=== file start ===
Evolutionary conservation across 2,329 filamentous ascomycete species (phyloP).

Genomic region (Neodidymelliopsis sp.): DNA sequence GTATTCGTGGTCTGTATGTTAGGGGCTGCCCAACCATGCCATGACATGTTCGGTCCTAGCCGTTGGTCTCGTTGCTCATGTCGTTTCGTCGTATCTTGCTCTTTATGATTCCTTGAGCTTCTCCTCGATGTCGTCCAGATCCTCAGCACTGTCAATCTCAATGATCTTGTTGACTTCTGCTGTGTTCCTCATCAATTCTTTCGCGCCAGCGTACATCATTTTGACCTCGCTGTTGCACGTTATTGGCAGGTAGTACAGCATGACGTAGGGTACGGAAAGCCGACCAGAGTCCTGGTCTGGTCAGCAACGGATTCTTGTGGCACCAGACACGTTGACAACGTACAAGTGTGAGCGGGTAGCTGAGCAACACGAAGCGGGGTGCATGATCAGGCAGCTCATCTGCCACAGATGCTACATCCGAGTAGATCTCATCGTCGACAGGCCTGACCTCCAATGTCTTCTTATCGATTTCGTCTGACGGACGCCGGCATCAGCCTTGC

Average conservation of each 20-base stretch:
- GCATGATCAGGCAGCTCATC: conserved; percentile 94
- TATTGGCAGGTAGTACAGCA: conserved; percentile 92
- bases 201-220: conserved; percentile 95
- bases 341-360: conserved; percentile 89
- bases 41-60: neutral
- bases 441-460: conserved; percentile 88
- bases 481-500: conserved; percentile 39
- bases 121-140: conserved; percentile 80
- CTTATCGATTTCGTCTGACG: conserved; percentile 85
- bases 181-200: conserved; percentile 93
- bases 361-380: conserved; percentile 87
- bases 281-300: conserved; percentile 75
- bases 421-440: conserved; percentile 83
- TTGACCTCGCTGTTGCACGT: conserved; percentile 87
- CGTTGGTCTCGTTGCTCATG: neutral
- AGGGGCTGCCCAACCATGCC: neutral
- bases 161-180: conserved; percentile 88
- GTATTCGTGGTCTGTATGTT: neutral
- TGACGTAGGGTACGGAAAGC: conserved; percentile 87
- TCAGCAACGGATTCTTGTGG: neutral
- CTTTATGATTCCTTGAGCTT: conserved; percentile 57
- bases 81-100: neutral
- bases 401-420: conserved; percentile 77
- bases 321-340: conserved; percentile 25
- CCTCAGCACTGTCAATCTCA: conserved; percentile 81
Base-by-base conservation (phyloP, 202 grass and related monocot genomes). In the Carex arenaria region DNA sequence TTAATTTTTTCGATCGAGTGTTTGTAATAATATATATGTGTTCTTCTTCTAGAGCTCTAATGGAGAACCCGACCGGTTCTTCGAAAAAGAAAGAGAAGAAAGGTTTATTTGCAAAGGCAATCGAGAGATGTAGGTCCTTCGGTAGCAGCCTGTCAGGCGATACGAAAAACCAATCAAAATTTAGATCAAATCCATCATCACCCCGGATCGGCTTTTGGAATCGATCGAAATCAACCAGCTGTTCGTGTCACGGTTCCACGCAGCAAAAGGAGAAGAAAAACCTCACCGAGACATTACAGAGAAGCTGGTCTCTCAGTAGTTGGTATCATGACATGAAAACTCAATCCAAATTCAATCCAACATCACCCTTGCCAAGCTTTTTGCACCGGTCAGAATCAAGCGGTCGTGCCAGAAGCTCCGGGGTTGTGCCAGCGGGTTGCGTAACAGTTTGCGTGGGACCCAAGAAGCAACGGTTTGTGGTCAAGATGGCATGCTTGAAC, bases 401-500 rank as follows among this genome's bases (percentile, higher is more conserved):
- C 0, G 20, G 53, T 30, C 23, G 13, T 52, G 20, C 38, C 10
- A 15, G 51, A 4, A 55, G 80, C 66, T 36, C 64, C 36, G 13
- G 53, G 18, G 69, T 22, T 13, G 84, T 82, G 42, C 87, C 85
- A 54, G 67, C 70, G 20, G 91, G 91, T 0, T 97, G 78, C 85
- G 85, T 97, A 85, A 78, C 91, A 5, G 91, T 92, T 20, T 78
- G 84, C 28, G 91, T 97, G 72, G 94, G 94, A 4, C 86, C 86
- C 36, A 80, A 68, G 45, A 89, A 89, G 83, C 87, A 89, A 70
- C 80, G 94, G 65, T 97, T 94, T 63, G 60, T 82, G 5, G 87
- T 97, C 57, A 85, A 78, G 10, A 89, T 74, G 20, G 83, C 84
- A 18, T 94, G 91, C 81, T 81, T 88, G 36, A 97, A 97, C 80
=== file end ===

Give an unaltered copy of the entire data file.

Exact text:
Evolutionary conservation across 2,329 filamentous ascomycete species (phyloP).

Genomic region (Neodidymelliopsis sp.): DNA sequence GTATTCGTGGTCTGTATGTTAGGGGCTGCCCAACCATGCCATGACATGTTCGGTCCTAGCCGTTGGTCTCGTTGCTCATGTCGTTTCGTCGTATCTTGCTCTTTATGATTCCTTGAGCTTCTCCTCGATGTCGTCCAGATCCTCAGCACTGTCAATCTCAATGATCTTGTTGACTTCTGCTGTGTTCCTCATCAATTCTTTCGCGCCAGCGTACATCATTTTGACCTCGCTGTTGCACGTTATTGGCAGGTAGTACAGCATGACGTAGGGTACGGAAAGCCGACCAGAGTCCTGGTCTGGTCAGCAACGGATTCTTGTGGCACCAGACACGTTGACAACGTACAAGTGTGAGCGGGTAGCTGAGCAACACGAAGCGGGGTGCATGATCAGGCAGCTCATCTGCCACAGATGCTACATCCGAGTAGATCTCATCGTCGACAGGCCTGACCTCCAATGTCTTCTTATCGATTTCGTCTGACGGACGCCGGCATCAGCCTTGC

Average conservation of each 20-base stretch:
- GCATGATCAGGCAGCTCATC: conserved; percentile 94
- TATTGGCAGGTAGTACAGCA: conserved; percentile 92
- bases 201-220: conserved; percentile 95
- bases 341-360: conserved; percentile 89
- bases 41-60: neutral
- bases 441-460: conserved; percentile 88
- bases 481-500: conserved; percentile 39
- bases 121-140: conserved; percentile 80
- CTTATCGATTTCGTCTGACG: conserved; percentile 85
- bases 181-200: conserved; percentile 93
- bases 361-380: conserved; percentile 87
- bases 281-300: conserved; percentile 75
- bases 421-440: conserved; percentile 83
- TTGACCTCGCTGTTGCACGT: conserved; percentile 87
- CGTTGGTCTCGTTGCTCATG: neutral
- AGGGGCTGCCCAACCATGCC: neutral
- bases 161-180: conserved; percentile 88
- GTATTCGTGGTCTGTATGTT: neutral
- TGACGTAGGGTACGGAAAGC: conserved; percentile 87
- TCAGCAACGGATTCTTGTGG: neutral
- CTTTATGATTCCTTGAGCTT: conserved; percentile 57
- bases 81-100: neutral
- bases 401-420: conserved; percentile 77
- bases 321-340: conserved; percentile 25
- CCTCAGCACTGTCAATCTCA: conserved; percentile 81
Base-by-base conservation (phyloP, 202 grass and related monocot genomes). In the Carex arenaria region DNA sequence TTAATTTTTTCGATCGAGTGTTTGTAATAATATATATGTGTTCTTCTTCTAGAGCTCTAATGGAGAACCCGACCGGTTCTTCGAAAAAGAAAGAGAAGAAAGGTTTATTTGCAAAGGCAATCGAGAGATGTAGGTCCTTCGGTAGCAGCCTGTCAGGCGATACGAAAAACCAATCAAAATTTAGATCAAATCCATCATCACCCCGGATCGGCTTTTGGAATCGATCGAAATCAACCAGCTGTTCGTGTCACGGTTCCACGCAGCAAAAGGAGAAGAAAAACCTCACCGAGACATTACAGAGAAGCTGGTCTCTCAGTAGTTGGTATCATGACATGAAAACTCAATCCAAATTCAATCCAACATCACCCTTGCCAAGCTTTTTGCACCGGTCAGAATCAAGCGGTCGTGCCAGAAGCTCCGGGGTTGTGCCAGCGGGTTGCGTAACAGTTTGCGTGGGACCCAAGAAGCAACGGTTTGTGGTCAAGATGGCATGCTTGAAC, bases 401-500 rank as follows among this genome's bases (percentile, higher is more conserved):
- C 0, G 20, G 53, T 30, C 23, G 13, T 52, G 20, C 38, C 10
- A 15, G 51, A 4, A 55, G 80, C 66, T 36, C 64, C 36, G 13
- G 53, G 18, G 69, T 22, T 13, G 84, T 82, G 42, C 87, C 85
- A 54, G 67, C 70, G 20, G 91, G 91, T 0, T 97, G 78, C 85
- G 85, T 97, A 85, A 78, C 91, A 5, G 91, T 92, T 20, T 78
- G 84, C 28, G 91, T 97, G 72, G 94, G 94, A 4, C 86, C 86
- C 36, A 80, A 68, G 45, A 89, A 89, G 83, C 87, A 89, A 70
- C 80, G 94, G 65, T 97, T 94, T 63, G 60, T 82, G 5, G 87
- T 97, C 57, A 85, A 78, G 10, A 89, T 74, G 20, G 83, C 84
- A 18, T 94, G 91, C 81, T 81, T 88, G 36, A 97, A 97, C 80